By Sarah Goodman
By Sarah Goodman
Rabat – After five days of silence following Wednesday’s release of excerpts from the damming new book Fire and Fury: Inside Trump‘s White House, Stephen K. Bannon, a former top aide to the President, issued a statement trying to diffuse the tension between himself and the Oval Office.
In his statement Sunday, Bannon expressed his “unwavering support” for Mr. Trump and added that he “regret[ted]” his delay in setting the record straight.
Of the many quotes featured in Michael Wolff’s Fire and Fury, perhaps the most notable one came from Bannon, a former chief strategist to Trump, who branded a meeting hosted at Trump Tower with a small group of Russians as “treasonous” and “unpatriotic.”
The meeting in question took place in New York during the 2016 election campaign and included three of Trump’s senior campaign operatives: Trump’s son-in-law, Jared Kushner; Trump’s son, Donald “Don” Junior; and then-campaign manager, Paul Manafort.
On Sunday, Bannon gave his direct response, elaborating on the context of his quotes without refuting them outright. His comments, he explained, were aimed actually at Paul Manafort, a seasoned political operative who “should have known [the Russians] are duplicitous, cunning and not our friends.”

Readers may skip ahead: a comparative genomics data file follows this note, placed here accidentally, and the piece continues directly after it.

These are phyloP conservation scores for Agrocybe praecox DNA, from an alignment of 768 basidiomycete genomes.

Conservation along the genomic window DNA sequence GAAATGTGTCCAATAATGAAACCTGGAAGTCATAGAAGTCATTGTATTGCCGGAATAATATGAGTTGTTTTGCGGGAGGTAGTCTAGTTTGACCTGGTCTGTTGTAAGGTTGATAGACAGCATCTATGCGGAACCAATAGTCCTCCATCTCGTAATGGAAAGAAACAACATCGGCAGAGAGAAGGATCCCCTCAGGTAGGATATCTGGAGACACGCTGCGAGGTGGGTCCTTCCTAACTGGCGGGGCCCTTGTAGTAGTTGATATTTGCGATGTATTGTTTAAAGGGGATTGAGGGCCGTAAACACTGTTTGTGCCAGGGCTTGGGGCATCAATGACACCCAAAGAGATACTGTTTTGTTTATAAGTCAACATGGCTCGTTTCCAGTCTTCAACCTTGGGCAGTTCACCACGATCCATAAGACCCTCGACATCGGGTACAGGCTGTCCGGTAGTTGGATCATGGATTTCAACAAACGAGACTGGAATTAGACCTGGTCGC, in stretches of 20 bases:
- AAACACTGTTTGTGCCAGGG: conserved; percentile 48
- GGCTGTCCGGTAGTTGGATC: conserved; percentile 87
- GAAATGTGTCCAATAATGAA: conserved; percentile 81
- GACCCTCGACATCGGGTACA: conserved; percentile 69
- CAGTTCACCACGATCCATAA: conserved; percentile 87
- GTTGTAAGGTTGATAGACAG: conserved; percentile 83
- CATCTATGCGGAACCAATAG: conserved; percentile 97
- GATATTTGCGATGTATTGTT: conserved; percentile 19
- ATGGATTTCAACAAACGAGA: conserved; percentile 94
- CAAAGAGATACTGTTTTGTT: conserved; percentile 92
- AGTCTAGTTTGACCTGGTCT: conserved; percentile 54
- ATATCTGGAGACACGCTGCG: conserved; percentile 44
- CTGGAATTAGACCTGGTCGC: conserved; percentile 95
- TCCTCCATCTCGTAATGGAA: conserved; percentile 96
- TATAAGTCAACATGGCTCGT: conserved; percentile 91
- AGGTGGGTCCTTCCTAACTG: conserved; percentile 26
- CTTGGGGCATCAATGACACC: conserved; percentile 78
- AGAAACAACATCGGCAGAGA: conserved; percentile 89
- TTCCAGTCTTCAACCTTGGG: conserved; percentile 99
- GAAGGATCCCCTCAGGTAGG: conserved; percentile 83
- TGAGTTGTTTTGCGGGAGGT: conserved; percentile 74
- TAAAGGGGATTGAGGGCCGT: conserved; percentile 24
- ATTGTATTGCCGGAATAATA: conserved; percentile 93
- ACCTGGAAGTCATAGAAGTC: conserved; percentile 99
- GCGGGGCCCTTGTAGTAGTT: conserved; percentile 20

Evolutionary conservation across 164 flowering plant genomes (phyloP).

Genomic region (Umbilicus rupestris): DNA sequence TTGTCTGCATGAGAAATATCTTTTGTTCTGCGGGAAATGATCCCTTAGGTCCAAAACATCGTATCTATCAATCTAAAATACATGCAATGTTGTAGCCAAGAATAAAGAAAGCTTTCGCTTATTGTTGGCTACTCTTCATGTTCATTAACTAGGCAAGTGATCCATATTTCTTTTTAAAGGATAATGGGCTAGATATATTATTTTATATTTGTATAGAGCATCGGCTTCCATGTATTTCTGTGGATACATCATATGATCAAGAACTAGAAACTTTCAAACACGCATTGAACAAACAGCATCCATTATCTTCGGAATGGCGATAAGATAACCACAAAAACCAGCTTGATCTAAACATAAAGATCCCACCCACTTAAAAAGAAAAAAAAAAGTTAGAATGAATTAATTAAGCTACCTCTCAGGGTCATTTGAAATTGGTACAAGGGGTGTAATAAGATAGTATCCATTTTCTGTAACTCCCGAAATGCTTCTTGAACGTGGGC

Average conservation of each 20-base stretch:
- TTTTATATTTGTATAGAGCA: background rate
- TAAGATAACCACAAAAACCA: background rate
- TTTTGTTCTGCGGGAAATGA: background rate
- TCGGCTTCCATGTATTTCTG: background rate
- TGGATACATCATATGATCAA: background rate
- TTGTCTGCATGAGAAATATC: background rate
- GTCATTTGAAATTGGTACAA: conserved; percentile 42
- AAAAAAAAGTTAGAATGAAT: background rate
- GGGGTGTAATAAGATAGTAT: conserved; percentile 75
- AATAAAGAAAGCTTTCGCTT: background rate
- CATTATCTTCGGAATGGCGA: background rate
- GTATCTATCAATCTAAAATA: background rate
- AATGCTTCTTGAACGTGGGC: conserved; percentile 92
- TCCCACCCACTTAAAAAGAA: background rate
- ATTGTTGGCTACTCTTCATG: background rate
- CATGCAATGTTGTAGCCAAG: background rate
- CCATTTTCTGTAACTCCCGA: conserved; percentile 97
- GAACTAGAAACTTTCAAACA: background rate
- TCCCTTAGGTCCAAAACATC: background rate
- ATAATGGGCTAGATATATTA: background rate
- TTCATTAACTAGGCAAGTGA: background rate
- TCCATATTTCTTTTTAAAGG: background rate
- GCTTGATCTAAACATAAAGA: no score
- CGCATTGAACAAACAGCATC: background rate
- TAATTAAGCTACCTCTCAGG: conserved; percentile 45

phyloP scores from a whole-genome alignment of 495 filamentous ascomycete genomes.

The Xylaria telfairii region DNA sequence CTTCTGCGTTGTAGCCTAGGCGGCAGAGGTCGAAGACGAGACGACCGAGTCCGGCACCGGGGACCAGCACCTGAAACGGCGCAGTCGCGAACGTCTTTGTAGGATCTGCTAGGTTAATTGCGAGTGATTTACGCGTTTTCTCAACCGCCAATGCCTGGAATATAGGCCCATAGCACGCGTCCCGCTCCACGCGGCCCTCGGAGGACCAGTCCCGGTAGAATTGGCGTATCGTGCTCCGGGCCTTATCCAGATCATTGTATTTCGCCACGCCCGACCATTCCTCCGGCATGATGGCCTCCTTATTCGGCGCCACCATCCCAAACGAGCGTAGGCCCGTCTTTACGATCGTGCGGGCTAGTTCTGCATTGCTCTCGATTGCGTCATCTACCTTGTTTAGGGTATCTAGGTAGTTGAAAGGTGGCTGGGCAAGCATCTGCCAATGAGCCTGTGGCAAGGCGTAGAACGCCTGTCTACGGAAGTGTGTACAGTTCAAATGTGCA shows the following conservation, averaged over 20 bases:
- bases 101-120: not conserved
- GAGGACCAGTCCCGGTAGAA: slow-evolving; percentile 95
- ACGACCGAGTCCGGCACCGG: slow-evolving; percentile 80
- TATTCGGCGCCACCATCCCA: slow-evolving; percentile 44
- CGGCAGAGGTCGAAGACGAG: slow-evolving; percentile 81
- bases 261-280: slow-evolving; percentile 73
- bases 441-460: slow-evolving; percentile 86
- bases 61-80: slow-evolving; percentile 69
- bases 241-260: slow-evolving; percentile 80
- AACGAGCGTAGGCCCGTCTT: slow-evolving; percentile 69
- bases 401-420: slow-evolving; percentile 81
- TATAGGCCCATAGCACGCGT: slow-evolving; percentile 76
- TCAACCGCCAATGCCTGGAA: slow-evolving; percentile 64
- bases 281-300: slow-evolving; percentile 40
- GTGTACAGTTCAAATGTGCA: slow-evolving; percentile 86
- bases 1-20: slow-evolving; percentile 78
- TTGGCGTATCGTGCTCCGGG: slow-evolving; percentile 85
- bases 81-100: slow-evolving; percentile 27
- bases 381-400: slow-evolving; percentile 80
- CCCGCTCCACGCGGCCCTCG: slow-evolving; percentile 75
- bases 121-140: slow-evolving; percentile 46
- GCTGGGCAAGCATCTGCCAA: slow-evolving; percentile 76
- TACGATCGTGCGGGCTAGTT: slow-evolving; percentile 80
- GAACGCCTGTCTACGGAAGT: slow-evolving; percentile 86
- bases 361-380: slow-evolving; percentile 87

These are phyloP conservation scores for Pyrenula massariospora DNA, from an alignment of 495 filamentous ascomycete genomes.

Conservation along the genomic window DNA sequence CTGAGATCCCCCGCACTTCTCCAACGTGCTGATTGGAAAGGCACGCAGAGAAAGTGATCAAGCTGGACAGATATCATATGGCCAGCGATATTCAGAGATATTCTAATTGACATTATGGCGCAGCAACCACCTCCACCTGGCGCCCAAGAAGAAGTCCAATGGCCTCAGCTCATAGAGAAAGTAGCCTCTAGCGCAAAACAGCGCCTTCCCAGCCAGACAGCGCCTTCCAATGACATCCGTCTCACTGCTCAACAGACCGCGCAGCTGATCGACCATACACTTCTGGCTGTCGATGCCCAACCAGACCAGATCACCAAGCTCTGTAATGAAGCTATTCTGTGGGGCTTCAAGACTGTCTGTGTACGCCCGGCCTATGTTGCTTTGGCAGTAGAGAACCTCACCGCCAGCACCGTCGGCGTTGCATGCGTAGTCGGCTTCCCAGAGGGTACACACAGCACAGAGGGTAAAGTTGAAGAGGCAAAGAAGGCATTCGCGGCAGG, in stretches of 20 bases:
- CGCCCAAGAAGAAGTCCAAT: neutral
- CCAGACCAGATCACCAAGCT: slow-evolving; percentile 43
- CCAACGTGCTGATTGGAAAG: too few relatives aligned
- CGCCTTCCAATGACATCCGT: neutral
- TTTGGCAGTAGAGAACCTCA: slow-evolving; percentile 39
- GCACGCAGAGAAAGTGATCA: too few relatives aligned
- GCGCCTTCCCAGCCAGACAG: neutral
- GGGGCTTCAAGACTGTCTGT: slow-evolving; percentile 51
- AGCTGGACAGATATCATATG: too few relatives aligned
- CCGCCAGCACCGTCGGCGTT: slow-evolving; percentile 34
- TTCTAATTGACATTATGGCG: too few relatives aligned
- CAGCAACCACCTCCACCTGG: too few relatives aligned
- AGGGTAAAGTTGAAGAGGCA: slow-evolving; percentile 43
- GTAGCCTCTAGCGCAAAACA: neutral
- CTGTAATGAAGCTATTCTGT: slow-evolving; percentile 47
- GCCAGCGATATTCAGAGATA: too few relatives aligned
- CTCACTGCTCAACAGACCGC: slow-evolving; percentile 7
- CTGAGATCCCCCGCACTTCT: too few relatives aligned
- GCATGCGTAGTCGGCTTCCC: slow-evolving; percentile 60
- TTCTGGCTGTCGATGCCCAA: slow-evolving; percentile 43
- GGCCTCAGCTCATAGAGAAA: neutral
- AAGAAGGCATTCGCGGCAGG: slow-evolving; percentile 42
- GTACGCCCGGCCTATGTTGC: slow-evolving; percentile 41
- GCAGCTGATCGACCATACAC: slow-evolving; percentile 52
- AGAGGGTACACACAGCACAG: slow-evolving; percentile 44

Manafort was placed under house arrest in October 2017 on felony charges as part of an ongoing investigation into potential coordination between Russia and members of Trump’s team during the 2016 presidential election.
However, Bannon’s comments come after days of mounting political pressure from the Republican Party. Since last week, the Breitbart chairman has come under fire from furious financial donors and political acolytes, alike.
The President himself weighed in via Twitter to dub his former ally “Sloppy Steve.”
The White House sought unsuccessfully to delay the release of Fire and Fury; the publishers released the book four days ahead of schedule due to “unprecedented demand.” Indeed, amidst freezing temperatures and a blizzard currently consuming US East Coast, curious readers and keen buyers queued until midnight to get a copy.